This statement is simply not true, the US just within the last 20 years has fought a war in the middle east solely to defend its oil interests (Desert Storm) .
    .

    I’m going to pass on further commenting on your justifications for the overthrow of the Iranian government as I don’t think the conversation will go well.

    ———-

    Facts can be fit into many agendas, but that doesn’t make all agendas equally true.

    My agenda: right now we have very little proof that the Iranian government is behind this terror plot. Lacking such proof and with the knowledge of previous US incursions into Iranian political life, I think any war talk is premature and should be harshly slapped down. I think fighting 2 and 1/2 wars for now is enough, I don’t want to see a repeat of the drumbeat that drove us into Iraq.

    I hope the facts fit your agenda as well as they seem to fit mine.

  52. CB says:

    @John Burgess:

    beautifully put.

  53. Ben Wolf says:

    Oh gee, the used car salesman/terrorist mastermind was guided every step of the way by American law enforcement. Those who ridiculed me may now offer your apologies. One knee only, mind you.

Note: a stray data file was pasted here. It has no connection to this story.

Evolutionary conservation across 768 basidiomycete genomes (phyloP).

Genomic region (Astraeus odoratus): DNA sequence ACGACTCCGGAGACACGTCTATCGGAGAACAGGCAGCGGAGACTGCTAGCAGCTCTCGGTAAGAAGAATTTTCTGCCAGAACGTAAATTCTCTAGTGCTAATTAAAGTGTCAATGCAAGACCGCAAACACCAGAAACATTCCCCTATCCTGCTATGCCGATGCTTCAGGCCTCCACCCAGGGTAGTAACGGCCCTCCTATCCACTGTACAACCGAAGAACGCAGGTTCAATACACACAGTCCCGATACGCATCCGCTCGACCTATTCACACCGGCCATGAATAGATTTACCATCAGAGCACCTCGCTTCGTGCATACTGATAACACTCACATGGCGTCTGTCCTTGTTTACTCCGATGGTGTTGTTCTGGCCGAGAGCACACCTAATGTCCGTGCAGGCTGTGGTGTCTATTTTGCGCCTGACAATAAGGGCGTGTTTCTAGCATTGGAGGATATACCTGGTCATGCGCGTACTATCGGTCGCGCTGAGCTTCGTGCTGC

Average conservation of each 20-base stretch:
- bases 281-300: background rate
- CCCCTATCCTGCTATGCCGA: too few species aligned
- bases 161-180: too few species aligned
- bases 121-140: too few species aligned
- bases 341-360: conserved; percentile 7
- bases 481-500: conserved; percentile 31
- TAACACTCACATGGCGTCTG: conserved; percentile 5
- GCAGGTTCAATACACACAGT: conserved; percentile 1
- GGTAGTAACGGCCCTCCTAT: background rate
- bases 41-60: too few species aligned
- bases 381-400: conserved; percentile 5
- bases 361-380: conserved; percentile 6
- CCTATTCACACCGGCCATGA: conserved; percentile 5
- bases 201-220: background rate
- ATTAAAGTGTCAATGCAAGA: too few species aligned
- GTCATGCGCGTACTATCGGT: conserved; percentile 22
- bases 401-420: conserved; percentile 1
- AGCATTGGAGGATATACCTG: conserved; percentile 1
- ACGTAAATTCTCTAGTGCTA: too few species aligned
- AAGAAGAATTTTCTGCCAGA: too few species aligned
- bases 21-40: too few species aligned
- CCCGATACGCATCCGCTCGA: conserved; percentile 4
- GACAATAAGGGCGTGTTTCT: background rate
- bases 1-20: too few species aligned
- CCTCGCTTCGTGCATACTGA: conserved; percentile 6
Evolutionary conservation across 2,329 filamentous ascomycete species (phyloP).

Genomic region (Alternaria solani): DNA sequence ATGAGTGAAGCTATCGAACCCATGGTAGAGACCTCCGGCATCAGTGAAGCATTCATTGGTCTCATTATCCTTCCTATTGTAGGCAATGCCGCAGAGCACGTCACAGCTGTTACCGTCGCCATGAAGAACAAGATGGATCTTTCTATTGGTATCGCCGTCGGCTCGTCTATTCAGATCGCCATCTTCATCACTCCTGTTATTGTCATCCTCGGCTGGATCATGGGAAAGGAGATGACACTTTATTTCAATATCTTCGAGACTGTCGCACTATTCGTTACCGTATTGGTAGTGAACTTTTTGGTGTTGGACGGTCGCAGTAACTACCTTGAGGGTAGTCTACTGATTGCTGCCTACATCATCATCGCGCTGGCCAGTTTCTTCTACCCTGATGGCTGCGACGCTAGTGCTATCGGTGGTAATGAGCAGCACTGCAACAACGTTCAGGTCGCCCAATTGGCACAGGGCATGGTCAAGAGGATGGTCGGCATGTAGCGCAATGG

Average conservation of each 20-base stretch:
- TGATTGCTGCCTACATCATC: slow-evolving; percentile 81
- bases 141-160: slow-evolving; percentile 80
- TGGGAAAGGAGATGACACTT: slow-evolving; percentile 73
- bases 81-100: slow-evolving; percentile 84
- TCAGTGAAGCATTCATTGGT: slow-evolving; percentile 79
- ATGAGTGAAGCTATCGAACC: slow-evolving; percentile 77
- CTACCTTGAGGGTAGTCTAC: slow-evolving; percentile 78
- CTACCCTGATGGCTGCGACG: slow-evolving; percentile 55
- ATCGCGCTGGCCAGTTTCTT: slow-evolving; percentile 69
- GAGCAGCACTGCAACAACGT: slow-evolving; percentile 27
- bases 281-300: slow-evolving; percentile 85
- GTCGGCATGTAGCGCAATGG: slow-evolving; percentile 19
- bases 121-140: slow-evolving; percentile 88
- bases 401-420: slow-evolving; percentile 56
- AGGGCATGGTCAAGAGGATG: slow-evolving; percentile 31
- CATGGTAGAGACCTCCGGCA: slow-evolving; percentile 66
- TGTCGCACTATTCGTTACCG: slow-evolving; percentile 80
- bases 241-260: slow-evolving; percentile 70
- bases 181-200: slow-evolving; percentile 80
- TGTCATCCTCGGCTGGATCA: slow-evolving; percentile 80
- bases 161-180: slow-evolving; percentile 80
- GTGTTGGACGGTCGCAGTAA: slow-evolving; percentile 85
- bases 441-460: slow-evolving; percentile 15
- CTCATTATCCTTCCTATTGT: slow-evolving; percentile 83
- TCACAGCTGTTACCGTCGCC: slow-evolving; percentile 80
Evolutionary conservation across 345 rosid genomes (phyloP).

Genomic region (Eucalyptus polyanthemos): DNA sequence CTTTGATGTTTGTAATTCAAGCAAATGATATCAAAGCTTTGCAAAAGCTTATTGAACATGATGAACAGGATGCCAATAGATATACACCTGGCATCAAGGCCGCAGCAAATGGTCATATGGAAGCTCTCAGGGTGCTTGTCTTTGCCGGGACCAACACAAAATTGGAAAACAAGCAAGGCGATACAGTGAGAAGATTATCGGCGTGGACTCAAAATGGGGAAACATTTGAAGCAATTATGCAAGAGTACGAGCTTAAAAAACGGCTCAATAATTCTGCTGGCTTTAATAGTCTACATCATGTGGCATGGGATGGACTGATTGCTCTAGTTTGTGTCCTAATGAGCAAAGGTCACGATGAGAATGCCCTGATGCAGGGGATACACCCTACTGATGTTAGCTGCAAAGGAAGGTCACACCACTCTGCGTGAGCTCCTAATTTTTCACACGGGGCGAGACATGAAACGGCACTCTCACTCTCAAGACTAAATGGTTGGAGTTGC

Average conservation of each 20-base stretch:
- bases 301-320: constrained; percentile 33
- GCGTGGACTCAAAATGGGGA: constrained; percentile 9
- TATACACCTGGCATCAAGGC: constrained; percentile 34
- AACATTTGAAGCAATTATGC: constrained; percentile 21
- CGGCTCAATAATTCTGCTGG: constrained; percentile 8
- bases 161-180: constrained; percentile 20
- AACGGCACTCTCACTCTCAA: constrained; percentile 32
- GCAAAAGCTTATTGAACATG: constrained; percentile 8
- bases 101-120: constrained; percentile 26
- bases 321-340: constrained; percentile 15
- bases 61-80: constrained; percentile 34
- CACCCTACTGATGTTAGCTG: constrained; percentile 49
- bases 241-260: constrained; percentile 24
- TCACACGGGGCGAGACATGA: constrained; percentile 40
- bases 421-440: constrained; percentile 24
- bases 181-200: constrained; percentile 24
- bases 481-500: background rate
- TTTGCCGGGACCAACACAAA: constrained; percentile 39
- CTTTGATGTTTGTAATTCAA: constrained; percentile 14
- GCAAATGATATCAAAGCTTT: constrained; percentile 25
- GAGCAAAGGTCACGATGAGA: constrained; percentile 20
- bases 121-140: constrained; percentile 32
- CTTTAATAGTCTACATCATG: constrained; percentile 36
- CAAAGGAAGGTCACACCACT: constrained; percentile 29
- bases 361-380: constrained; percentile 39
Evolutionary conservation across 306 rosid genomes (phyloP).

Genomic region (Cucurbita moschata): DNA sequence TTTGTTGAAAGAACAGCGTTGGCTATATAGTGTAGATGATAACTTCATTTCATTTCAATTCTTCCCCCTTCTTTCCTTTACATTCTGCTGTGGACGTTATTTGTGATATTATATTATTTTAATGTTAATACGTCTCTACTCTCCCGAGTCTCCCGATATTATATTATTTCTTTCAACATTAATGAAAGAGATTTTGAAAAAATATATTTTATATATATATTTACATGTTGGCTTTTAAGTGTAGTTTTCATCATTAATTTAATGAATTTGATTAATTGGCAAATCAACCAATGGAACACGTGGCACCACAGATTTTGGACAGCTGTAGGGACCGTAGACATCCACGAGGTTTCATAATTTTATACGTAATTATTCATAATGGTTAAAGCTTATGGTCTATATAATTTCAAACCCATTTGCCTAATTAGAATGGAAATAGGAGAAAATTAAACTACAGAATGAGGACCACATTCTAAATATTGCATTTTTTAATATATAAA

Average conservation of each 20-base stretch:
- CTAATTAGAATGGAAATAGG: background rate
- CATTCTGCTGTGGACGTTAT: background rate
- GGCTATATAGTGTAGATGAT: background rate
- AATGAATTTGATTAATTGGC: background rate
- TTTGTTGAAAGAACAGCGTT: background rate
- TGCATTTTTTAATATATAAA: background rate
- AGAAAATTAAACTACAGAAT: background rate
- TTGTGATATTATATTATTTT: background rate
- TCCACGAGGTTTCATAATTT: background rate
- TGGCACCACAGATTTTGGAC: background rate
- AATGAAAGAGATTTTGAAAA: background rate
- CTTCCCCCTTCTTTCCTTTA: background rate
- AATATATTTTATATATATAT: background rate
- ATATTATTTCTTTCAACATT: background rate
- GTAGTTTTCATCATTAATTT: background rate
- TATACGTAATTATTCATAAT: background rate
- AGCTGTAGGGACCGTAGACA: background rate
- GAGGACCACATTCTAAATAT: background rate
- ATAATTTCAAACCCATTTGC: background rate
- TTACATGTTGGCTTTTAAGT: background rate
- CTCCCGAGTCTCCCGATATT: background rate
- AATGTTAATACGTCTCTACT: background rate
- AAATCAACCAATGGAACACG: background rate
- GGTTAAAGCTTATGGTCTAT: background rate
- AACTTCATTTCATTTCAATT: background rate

http://www.washingtonpost.com/world/national-security/suspect-in-alleged-iranian-terrorism-plot-had-key-connections/2011/10/11/gIQAV6rfdL_story.html

  54. John Burgess says:

    @Loviatar: Alas for your parsing of history, even Desert Storm was not primarily about oil, though that was certainly a major factor. The purpose was regional stability. That included an aggressive Iraq and an Iran that was not going to take its stalemate in the Iran-Iraq war as the last statement.

    As we saw since Desert Storm, Iraq never quite gave up its ambitions to destabilize the region; Iran has certainly been stirring the pot since–and before–then.

    While oil is a critical resource, ultimately it is fungible. If we can’t get oil from Saudi Arabia, we can get it from others at perhaps higher costs. Current arrangements are satisfactory, if not ideal. Oil wants to be sold and does no good to anyone–beyond speculators–who simply hold onto it. Having easy access to Saudi oil is a nice thing to have, but it’s not make-or-break issue.

    Far more important to the US than oil is that Saudi Arabia generously grants overflight permission to the USG. Without that permission, no US military operations east of Lebanon and Syria could be conducted. The US is technically incapable of flying around Saudi Arabia in any mass. There are simply not enough tanker aircraft and ships to let that happen. Yes, this shortfall could be rectified, at cost and over time, but for the past 20 years the USG has not seen fit to prepare for that.

  55. An Interested Party says: